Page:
Stephen Lawler is a winter athlete, a born-and-bred Vermonter who loves to fly down snowy slopes. He competed at the Paralympic Winter Games Sochi 2014 and won a silver medal in downhill at the 2013 IPC Alpine Skiing World Championships.
But to Lawler, summer in Vermont is a special time, too, in part because of the Fourth of July. For many years, his family has held an Independence Day celebration worthy of a gold medal. It’s a gathering that has spread beyond family in the small community of Craftsbury, Vermont and includes fireworks, a petting zoo, a zip line, horse and hay rides, live music, a roasted pig, a huge bonfire and more.
It has even featured a few memorable near-catastrophes in setting off the annual sky show, which often begins before dark because folks just can’t wait.
“(One) time … a whole row of rockets fell over toward the crowd and a few cousins jumped behind my overturned wheelchair to use it as a barrier,” said Lawler.
Another year, one of his uncles fired off a rocket straight into an umbrella being held over his head by another uncle (so he could light the fuse in the rain).
So far, though, disasters have been avoided. There’s never been anything worse than a sprained ankle, and the crowd that gathers for the party at the family farm has left with nothing but good memories and the desire to do it all again next year.
It’s just a day to share a holiday on big swaths of green grass bordered by trees.
“The Fourth of July is one of my favorite holidays,” said Lawler, 26. “It’s always a great party.”
A Community Affair
Originally, the July Fourth celebration was held on the property once farmed by Lawler’s great grandparents. The property shifted to a cousin, Tom Rowell, in the early 1990s.
“When my cousin, Tom, bought my great grandma’s house he invited us all over to celebrate the fourth,” said Lawler. “My mom, Deborah, and some of her sisters used to go over and help with the preparations and decorations the first few years. It’s mostly a real family event and everyone pitches in. Our gatherings are always potlucks, and we have some of the best cooks around.”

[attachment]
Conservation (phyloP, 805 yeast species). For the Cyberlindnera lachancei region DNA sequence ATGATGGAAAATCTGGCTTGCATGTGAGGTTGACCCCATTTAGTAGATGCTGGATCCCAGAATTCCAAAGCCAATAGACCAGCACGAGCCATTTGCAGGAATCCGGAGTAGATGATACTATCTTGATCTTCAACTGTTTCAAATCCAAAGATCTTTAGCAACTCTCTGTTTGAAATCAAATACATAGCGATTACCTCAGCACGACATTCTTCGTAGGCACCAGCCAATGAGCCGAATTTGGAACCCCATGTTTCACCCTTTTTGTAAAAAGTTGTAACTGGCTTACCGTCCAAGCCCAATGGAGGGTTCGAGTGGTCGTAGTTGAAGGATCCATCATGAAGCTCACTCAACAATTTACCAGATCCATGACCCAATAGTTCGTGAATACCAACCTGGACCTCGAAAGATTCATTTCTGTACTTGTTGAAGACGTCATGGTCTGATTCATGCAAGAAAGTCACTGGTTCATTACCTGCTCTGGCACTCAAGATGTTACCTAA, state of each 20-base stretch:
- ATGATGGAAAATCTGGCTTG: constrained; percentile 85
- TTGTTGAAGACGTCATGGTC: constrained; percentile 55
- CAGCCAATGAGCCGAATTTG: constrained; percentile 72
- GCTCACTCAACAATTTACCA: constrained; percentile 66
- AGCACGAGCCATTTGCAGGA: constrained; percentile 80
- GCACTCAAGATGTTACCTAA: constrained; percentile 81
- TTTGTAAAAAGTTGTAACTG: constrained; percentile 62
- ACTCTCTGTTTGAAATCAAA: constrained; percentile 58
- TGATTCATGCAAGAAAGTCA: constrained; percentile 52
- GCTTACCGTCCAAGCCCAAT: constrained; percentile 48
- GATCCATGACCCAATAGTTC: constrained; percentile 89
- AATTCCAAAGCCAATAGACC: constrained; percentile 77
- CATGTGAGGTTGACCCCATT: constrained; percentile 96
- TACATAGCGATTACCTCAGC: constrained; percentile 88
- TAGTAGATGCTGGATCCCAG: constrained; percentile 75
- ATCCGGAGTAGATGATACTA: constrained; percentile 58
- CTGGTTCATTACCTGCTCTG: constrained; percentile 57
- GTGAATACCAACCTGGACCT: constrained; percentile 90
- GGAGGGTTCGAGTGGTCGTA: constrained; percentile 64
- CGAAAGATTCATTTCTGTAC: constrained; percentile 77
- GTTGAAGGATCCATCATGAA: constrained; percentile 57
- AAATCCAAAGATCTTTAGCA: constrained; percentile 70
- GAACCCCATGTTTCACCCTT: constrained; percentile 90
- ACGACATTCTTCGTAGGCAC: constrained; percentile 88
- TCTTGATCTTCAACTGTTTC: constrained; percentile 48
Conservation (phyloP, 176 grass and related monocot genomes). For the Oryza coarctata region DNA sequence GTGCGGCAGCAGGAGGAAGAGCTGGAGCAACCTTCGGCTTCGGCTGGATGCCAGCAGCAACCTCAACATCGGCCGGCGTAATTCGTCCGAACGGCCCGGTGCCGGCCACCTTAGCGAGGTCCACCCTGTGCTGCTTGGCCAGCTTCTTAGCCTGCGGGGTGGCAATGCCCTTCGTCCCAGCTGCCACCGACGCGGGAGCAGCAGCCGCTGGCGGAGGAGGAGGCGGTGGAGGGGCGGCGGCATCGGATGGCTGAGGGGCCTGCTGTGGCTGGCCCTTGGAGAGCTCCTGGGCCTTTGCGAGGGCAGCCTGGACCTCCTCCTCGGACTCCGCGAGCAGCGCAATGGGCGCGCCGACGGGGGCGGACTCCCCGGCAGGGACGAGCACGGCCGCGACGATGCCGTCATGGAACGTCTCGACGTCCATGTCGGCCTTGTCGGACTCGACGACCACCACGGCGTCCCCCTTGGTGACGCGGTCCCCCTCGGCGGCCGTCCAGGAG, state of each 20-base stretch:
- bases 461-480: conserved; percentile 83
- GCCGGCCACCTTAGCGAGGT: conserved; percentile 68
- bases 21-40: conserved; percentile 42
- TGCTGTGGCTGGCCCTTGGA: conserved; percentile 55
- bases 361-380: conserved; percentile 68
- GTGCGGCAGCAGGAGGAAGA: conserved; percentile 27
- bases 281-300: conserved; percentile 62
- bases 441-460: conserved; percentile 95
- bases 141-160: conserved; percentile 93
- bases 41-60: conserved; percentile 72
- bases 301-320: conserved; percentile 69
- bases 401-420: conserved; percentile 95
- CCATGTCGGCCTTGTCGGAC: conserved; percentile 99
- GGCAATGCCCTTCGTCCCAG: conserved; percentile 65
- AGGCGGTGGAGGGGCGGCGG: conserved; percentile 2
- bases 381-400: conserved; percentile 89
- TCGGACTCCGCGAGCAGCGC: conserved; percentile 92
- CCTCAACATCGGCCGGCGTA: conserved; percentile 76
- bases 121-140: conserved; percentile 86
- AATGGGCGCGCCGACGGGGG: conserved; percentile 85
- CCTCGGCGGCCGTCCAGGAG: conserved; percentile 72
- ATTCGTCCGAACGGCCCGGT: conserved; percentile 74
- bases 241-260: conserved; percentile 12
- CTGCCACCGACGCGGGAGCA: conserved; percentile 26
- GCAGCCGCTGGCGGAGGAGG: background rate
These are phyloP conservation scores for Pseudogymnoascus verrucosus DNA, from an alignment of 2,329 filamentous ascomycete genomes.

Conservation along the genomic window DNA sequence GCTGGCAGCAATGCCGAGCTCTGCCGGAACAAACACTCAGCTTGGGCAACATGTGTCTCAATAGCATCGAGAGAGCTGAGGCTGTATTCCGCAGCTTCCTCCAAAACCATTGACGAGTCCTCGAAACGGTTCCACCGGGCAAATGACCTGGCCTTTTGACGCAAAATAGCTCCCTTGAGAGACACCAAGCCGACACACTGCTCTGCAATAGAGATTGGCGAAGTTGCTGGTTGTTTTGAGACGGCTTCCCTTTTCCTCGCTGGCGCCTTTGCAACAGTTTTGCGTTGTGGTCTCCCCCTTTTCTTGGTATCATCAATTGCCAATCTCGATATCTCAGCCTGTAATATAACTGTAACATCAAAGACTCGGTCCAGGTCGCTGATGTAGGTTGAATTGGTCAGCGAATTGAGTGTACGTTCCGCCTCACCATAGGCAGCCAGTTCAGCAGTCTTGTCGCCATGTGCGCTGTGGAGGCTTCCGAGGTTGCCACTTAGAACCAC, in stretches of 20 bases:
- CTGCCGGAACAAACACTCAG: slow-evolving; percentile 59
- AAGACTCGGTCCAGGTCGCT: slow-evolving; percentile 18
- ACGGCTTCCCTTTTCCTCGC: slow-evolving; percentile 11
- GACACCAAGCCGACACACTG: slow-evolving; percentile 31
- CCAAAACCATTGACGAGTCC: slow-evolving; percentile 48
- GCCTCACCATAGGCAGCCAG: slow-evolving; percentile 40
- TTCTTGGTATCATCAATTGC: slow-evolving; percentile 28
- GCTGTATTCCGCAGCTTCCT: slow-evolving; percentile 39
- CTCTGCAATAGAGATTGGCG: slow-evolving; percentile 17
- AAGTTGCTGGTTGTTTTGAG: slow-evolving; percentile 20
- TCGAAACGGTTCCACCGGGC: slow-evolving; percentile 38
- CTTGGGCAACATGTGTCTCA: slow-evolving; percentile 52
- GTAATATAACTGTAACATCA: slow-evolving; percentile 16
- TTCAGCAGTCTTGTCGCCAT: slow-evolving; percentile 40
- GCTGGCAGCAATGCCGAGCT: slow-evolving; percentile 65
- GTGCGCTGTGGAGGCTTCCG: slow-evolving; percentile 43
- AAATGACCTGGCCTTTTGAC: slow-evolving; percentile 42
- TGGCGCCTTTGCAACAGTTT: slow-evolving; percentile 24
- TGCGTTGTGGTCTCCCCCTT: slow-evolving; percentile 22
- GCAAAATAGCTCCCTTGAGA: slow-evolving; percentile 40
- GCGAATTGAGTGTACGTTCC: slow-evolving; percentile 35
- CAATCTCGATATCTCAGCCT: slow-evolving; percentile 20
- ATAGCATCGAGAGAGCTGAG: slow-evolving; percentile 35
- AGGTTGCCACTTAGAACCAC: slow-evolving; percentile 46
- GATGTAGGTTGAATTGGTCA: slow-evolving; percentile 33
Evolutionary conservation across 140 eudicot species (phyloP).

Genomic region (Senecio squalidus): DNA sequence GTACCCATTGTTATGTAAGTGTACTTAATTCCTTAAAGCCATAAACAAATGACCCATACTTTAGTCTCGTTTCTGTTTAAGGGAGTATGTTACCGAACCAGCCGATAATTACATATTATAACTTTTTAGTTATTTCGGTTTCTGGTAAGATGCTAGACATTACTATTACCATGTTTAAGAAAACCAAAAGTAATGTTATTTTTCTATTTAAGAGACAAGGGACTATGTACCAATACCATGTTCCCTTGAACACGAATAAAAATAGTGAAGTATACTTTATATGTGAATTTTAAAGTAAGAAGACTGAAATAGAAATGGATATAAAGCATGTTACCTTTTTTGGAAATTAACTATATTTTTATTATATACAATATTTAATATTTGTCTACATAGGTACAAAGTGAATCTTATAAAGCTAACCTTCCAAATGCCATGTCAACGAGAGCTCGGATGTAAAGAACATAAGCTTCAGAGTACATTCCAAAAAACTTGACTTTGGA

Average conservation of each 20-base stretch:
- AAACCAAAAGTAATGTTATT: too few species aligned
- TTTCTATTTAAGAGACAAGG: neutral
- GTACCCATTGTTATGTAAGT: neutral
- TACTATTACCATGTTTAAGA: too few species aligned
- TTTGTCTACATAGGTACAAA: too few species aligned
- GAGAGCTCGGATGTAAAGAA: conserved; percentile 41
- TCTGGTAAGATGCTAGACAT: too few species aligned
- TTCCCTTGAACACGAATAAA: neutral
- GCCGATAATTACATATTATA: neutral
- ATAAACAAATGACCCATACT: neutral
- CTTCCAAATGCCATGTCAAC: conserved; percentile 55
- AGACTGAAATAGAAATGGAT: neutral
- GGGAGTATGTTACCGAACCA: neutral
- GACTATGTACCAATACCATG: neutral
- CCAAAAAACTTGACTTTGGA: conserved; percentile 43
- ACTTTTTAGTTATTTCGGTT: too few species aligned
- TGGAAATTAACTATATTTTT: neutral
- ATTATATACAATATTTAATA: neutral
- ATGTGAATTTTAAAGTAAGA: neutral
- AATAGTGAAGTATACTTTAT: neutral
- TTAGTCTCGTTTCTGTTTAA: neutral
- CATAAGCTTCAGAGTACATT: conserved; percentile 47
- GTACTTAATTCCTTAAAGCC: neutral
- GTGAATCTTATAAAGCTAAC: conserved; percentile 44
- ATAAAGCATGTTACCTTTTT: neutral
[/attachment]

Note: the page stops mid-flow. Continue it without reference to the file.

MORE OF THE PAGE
About seven years ago when that property was sold, the party shifted to a nearby site, a former working farm bought by another cousin, Dave Rowell.
In the early years, the gathering was mostly family from his maternal grandfather’s side. Lawler says he comes from a big clan — his grandmother was one of 16 children, his grandfather one of eight and his mom one of six — so it was sizable. Now, he says 50 to 70 take part annually.
“Some of my grandparents’ church members started coming, then some of the ‘summer folk,’ including musicians from New York City who would participate in the Craftsbury Chamber Players summer series,” he said. “ … Since moving to Dave’s farm in east Craftsbury, it has maintained great family attendance but has also become a great neighborhood event, which includes many of the students from Sterling College and the Craftsbury Outdoor Center.”
That center, in fact, has both Nordic and rowing programs, so a couple of Olympians, including biathletes Susan Dunklee and Hannah Dreissigacker, have attended.
“Anyone in the community is welcome,” said Lawler.
It’s a family-oriented, low-key gathering, said Lawler, where people share great food and “someone usually picks up a guitar and a few people join them in song.”
For the kids, a small petting zoo (including some miniature donkeys) is set up. They can also get rides on big workhorses.
The Fourth of July party has been a constant in Lawler’s life. Some years, he’s had to miss it while training in Colorado — he competes on a mono ski in a sitting position, after being born with spina bifida — but it’s something he tries his best to attend.
“The event (has) been about the same every year,” said Lawler. “Great food, music, drinks and lame but awesome fireworks.”
Doug Williams covered three Olympic Games for two Southern California newspapers and was the Olympic editor for the San Diego Union-Tribune. He has written for TeamUSA.org since 2011 as a freelance contributor on behalf of Red Line Editorial, Inc.